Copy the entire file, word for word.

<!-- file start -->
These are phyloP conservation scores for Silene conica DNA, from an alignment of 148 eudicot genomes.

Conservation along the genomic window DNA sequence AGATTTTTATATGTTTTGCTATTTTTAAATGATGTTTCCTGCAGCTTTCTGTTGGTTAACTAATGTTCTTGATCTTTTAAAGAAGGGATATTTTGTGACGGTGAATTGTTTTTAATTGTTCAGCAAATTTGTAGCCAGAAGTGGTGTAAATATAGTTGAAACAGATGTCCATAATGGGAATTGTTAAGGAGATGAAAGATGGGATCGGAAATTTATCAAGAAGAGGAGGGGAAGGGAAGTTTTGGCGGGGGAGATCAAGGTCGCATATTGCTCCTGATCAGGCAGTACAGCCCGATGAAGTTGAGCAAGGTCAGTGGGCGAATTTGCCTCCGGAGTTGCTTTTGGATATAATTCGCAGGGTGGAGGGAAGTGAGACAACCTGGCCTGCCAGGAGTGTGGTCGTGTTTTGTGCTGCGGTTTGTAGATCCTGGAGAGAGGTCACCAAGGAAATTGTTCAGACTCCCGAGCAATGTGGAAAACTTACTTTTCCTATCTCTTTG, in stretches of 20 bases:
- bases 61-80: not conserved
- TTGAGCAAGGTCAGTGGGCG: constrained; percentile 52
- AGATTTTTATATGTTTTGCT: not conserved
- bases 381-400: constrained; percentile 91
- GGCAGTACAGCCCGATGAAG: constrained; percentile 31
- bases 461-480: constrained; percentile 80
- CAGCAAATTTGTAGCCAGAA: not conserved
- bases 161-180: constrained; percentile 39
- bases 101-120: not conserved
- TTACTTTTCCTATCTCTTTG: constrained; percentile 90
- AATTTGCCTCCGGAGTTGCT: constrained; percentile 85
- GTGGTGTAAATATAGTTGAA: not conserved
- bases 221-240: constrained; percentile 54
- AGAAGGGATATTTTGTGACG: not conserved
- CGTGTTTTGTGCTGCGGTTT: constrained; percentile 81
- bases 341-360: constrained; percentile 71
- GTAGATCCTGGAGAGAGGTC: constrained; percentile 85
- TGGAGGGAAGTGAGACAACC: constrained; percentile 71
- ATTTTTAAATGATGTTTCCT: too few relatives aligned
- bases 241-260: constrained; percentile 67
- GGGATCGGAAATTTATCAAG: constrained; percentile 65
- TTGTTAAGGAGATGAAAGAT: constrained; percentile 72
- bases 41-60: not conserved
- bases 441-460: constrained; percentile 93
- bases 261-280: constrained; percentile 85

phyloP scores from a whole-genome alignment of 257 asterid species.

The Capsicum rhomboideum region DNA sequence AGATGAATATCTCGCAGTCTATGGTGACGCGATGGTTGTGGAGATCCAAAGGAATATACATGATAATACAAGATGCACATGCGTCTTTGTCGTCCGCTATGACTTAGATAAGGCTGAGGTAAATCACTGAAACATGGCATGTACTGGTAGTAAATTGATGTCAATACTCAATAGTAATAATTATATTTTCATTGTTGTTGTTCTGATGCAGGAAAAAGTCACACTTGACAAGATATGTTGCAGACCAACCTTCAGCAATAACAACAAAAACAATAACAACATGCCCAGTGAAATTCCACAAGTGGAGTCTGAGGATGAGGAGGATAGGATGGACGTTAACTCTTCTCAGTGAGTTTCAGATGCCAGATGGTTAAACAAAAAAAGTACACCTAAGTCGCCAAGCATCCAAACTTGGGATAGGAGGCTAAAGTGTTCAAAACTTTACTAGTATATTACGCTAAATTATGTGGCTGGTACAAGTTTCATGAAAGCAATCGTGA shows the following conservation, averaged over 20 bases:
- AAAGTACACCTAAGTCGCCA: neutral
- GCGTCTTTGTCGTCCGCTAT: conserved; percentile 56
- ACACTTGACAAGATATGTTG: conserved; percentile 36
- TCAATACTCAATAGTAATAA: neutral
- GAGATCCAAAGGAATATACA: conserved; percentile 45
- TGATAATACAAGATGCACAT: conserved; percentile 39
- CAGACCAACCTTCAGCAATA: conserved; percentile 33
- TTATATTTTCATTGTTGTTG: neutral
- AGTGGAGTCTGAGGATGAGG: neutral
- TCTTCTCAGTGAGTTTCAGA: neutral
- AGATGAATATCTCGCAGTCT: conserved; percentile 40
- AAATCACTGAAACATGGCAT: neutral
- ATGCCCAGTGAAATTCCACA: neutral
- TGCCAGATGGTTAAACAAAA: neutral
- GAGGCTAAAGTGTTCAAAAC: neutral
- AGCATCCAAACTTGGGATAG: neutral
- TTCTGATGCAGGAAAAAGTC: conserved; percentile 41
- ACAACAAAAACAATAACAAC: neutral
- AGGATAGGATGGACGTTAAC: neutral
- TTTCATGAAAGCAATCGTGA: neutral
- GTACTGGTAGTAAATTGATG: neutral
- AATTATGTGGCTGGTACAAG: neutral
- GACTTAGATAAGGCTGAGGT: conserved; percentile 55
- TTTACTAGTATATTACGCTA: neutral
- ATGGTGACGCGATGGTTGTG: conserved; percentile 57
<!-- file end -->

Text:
These are phyloP conservation scores for Silene conica DNA, from an alignment of 148 eudicot genomes.

Conservation along the genomic window DNA sequence AGATTTTTATATGTTTTGCTATTTTTAAATGATGTTTCCTGCAGCTTTCTGTTGGTTAACTAATGTTCTTGATCTTTTAAAGAAGGGATATTTTGTGACGGTGAATTGTTTTTAATTGTTCAGCAAATTTGTAGCCAGAAGTGGTGTAAATATAGTTGAAACAGATGTCCATAATGGGAATTGTTAAGGAGATGAAAGATGGGATCGGAAATTTATCAAGAAGAGGAGGGGAAGGGAAGTTTTGGCGGGGGAGATCAAGGTCGCATATTGCTCCTGATCAGGCAGTACAGCCCGATGAAGTTGAGCAAGGTCAGTGGGCGAATTTGCCTCCGGAGTTGCTTTTGGATATAATTCGCAGGGTGGAGGGAAGTGAGACAACCTGGCCTGCCAGGAGTGTGGTCGTGTTTTGTGCTGCGGTTTGTAGATCCTGGAGAGAGGTCACCAAGGAAATTGTTCAGACTCCCGAGCAATGTGGAAAACTTACTTTTCCTATCTCTTTG, in stretches of 20 bases:
- bases 61-80: not conserved
- TTGAGCAAGGTCAGTGGGCG: constrained; percentile 52
- AGATTTTTATATGTTTTGCT: not conserved
- bases 381-400: constrained; percentile 91
- GGCAGTACAGCCCGATGAAG: constrained; percentile 31
- bases 461-480: constrained; percentile 80
- CAGCAAATTTGTAGCCAGAA: not conserved
- bases 161-180: constrained; percentile 39
- bases 101-120: not conserved
- TTACTTTTCCTATCTCTTTG: constrained; percentile 90
- AATTTGCCTCCGGAGTTGCT: constrained; percentile 85
- GTGGTGTAAATATAGTTGAA: not conserved
- bases 221-240: constrained; percentile 54
- AGAAGGGATATTTTGTGACG: not conserved
- CGTGTTTTGTGCTGCGGTTT: constrained; percentile 81
- bases 341-360: constrained; percentile 71
- GTAGATCCTGGAGAGAGGTC: constrained; percentile 85
- TGGAGGGAAGTGAGACAACC: constrained; percentile 71
- ATTTTTAAATGATGTTTCCT: too few relatives aligned
- bases 241-260: constrained; percentile 67
- GGGATCGGAAATTTATCAAG: constrained; percentile 65
- TTGTTAAGGAGATGAAAGAT: constrained; percentile 72
- bases 41-60: not conserved
- bases 441-460: constrained; percentile 93
- bases 261-280: constrained; percentile 85

phyloP scores from a whole-genome alignment of 257 asterid species.

The Capsicum rhomboideum region DNA sequence AGATGAATATCTCGCAGTCTATGGTGACGCGATGGTTGTGGAGATCCAAAGGAATATACATGATAATACAAGATGCACATGCGTCTTTGTCGTCCGCTATGACTTAGATAAGGCTGAGGTAAATCACTGAAACATGGCATGTACTGGTAGTAAATTGATGTCAATACTCAATAGTAATAATTATATTTTCATTGTTGTTGTTCTGATGCAGGAAAAAGTCACACTTGACAAGATATGTTGCAGACCAACCTTCAGCAATAACAACAAAAACAATAACAACATGCCCAGTGAAATTCCACAAGTGGAGTCTGAGGATGAGGAGGATAGGATGGACGTTAACTCTTCTCAGTGAGTTTCAGATGCCAGATGGTTAAACAAAAAAAGTACACCTAAGTCGCCAAGCATCCAAACTTGGGATAGGAGGCTAAAGTGTTCAAAACTTTACTAGTATATTACGCTAAATTATGTGGCTGGTACAAGTTTCATGAAAGCAATCGTGA shows the following conservation, averaged over 20 bases:
- AAAGTACACCTAAGTCGCCA: neutral
- GCGTCTTTGTCGTCCGCTAT: conserved; percentile 56
- ACACTTGACAAGATATGTTG: conserved; percentile 36
- TCAATACTCAATAGTAATAA: neutral
- GAGATCCAAAGGAATATACA: conserved; percentile 45
- TGATAATACAAGATGCACAT: conserved; percentile 39
- CAGACCAACCTTCAGCAATA: conserved; percentile 33
- TTATATTTTCATTGTTGTTG: neutral
- AGTGGAGTCTGAGGATGAGG: neutral
- TCTTCTCAGTGAGTTTCAGA: neutral
- AGATGAATATCTCGCAGTCT: conserved; percentile 40
- AAATCACTGAAACATGGCAT: neutral
- ATGCCCAGTGAAATTCCACA: neutral
- TGCCAGATGGTTAAACAAAA: neutral
- GAGGCTAAAGTGTTCAAAAC: neutral
- AGCATCCAAACTTGGGATAG: neutral
- TTCTGATGCAGGAAAAAGTC: conserved; percentile 41
- ACAACAAAAACAATAACAAC: neutral
- AGGATAGGATGGACGTTAAC: neutral
- TTTCATGAAAGCAATCGTGA: neutral
- GTACTGGTAGTAAATTGATG: neutral
- AATTATGTGGCTGGTACAAG: neutral
- GACTTAGATAAGGCTGAGGT: conserved; percentile 55
- TTTACTAGTATATTACGCTA: neutral
- ATGGTGACGCGATGGTTGTG: conserved; percentile 57